We are so thankful for the men and women who have served our country and defended our freedom!
For Veterans Day, we asked veterans across Sagora communities to share their experiences with us, including the lessons they learned and their favorite memories from their time in the US Armed Forces. We’re so thankful for those who shared their experiences with us. Here are the stories from veterans at Lakestone Terrace Senior Living in Granbury, Texas.
Ray A. served in the Navy from 1955-1958, serving in Maryland and Florida, also spending time aboard a ship. “It was a terrific experience,” he says. “Nobody shot at me!”
Jack B. served in the Navy during the last years of World War II. He worked on radars, using primitive electronics to assist the US war effort in the Pacific.
Richard B. served 28 years in the Navy, flying multi-engine aircraft on a variety of missions He took part in Operation Deep Freeze, an effort by the US to establish a presence in Antarctica. He says that Antarctic conditions challenged his skills as a commander of a Hercules C-130. There is a mountain named after him on the continent, stemming from his work during the operation.
Robert “Bob” B. served in a signal company from 1959-1961 as part of the 3rd Army. He served three months in Germany during the Berlin Crisis.
David C. served in the Army and Army reserves during the 1950s, acting as a sergeant. He was in charge of weekend passes and work detail schedules.
Dean H. served in the Navy from 1949-1953. He was aboard the initial invasion fleet that went into Inchon Harbor in Korea at the beginning of the Korean War, establishing a foothold in the country so that additional troops could land and start military operations. For this effort, he was awarded the Navy Unit Commendation Ribbon.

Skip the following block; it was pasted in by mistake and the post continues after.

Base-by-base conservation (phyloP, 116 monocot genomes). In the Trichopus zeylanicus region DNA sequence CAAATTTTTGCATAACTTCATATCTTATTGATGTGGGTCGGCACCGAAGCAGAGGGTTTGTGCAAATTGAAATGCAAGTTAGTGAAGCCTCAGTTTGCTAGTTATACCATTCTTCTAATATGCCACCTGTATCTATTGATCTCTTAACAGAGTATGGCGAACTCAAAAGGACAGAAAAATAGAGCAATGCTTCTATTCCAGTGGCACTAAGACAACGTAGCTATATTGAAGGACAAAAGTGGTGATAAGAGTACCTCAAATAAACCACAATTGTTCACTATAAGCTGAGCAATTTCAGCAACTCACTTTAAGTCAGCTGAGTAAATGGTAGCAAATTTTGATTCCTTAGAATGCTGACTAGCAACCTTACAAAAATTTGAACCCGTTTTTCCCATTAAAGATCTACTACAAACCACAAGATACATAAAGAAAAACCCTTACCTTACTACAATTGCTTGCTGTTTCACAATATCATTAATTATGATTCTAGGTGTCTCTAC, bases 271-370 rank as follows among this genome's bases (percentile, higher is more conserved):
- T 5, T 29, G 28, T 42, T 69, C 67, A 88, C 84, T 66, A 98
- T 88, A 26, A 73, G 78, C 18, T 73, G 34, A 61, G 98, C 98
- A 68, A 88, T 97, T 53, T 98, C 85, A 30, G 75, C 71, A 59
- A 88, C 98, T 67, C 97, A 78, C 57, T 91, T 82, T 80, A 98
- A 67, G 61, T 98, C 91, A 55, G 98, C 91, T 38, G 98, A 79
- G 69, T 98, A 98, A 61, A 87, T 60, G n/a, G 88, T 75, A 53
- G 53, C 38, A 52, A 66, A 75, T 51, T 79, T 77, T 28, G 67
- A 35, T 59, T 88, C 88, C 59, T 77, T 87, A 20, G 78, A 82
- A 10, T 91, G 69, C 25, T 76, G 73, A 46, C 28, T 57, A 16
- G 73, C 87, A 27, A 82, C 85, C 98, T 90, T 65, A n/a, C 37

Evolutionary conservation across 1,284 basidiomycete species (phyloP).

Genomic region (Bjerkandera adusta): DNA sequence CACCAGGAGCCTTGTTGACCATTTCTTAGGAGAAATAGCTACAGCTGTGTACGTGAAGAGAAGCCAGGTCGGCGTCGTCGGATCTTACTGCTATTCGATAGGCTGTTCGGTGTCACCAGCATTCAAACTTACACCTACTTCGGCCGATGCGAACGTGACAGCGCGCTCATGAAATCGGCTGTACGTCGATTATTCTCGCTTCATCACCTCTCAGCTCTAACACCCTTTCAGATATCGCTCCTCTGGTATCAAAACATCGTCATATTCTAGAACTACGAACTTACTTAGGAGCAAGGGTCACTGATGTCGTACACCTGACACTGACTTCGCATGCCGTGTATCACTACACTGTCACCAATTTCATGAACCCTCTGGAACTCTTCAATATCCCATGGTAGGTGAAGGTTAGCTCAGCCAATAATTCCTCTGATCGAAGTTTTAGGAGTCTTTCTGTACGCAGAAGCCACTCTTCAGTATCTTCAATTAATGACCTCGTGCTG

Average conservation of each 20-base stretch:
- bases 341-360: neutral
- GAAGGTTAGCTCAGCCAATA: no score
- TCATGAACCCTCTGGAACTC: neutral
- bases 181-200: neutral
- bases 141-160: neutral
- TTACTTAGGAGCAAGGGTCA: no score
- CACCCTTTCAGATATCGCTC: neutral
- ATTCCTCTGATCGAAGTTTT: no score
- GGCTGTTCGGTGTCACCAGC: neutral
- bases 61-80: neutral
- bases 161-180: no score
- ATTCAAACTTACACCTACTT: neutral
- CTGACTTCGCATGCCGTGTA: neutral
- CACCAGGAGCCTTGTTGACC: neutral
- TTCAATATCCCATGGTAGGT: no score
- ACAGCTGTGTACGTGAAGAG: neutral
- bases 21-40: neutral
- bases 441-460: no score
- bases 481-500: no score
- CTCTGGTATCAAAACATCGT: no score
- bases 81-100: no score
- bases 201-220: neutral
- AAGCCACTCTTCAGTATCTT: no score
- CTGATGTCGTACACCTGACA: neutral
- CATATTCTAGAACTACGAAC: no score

Donald A. served in the Army from 1951-1977 in anti-aircraft artillery operations and as a quartermaster in charge of logistics. He was granted several command positions and says the Army paid for his master’s degree.
Eugene P. served in the Navy from 1951-1955, spending four years aboard the Atlantic Fleet. He also wrestled, winning two tiles in the Atlantic Division and a runner-up trophy for the entire Atlantic Fleet.
Jimmie R. served in the Navy from 1953-1956, where he was stationed on a ship that patrolled the waters off the coast of China. He enjoyed traveling in Asia.
Franklin S. remembers the end of the Korean War. He was leaving the country after the ceasefire had been announced, but the train was still under fire. The Korean forces hadn’t yet gotten the news. Franklin served in the Army from 1953-1956. While stationed in Japan, he served as the General’s driver.
Thomas T. served as a maintenance technician near the end of the Korean War, looking after aircraft like B-29s and KC-97s. He says the military paid for his education following his discharge.
Orville U. served in the Army from 1952-1954, during the Korean War. He helped set up relief camps in Pusan following a massive fire in the city.
John U. worked in the Navy during the Korean War. He was aboard the USS New Haven where he oversaw heart tests for the wounded, and was recognized for his good work.
Ronald V. served in the Marines from 1945-1967. His career started in China, where he guarded Japanese prisoners of war, then he went to Korea. Late in his career, he served in Washington DC. Service in the Armed Forces was a family affair, as six of the seven boys in his family also served in the military.
Rowland W. served in the Air Force from 1950-1953, serving in Japan during the Korean Air Lift as part of the 483rd Troop Carrier Wing. “Hurry up and wait,” he says.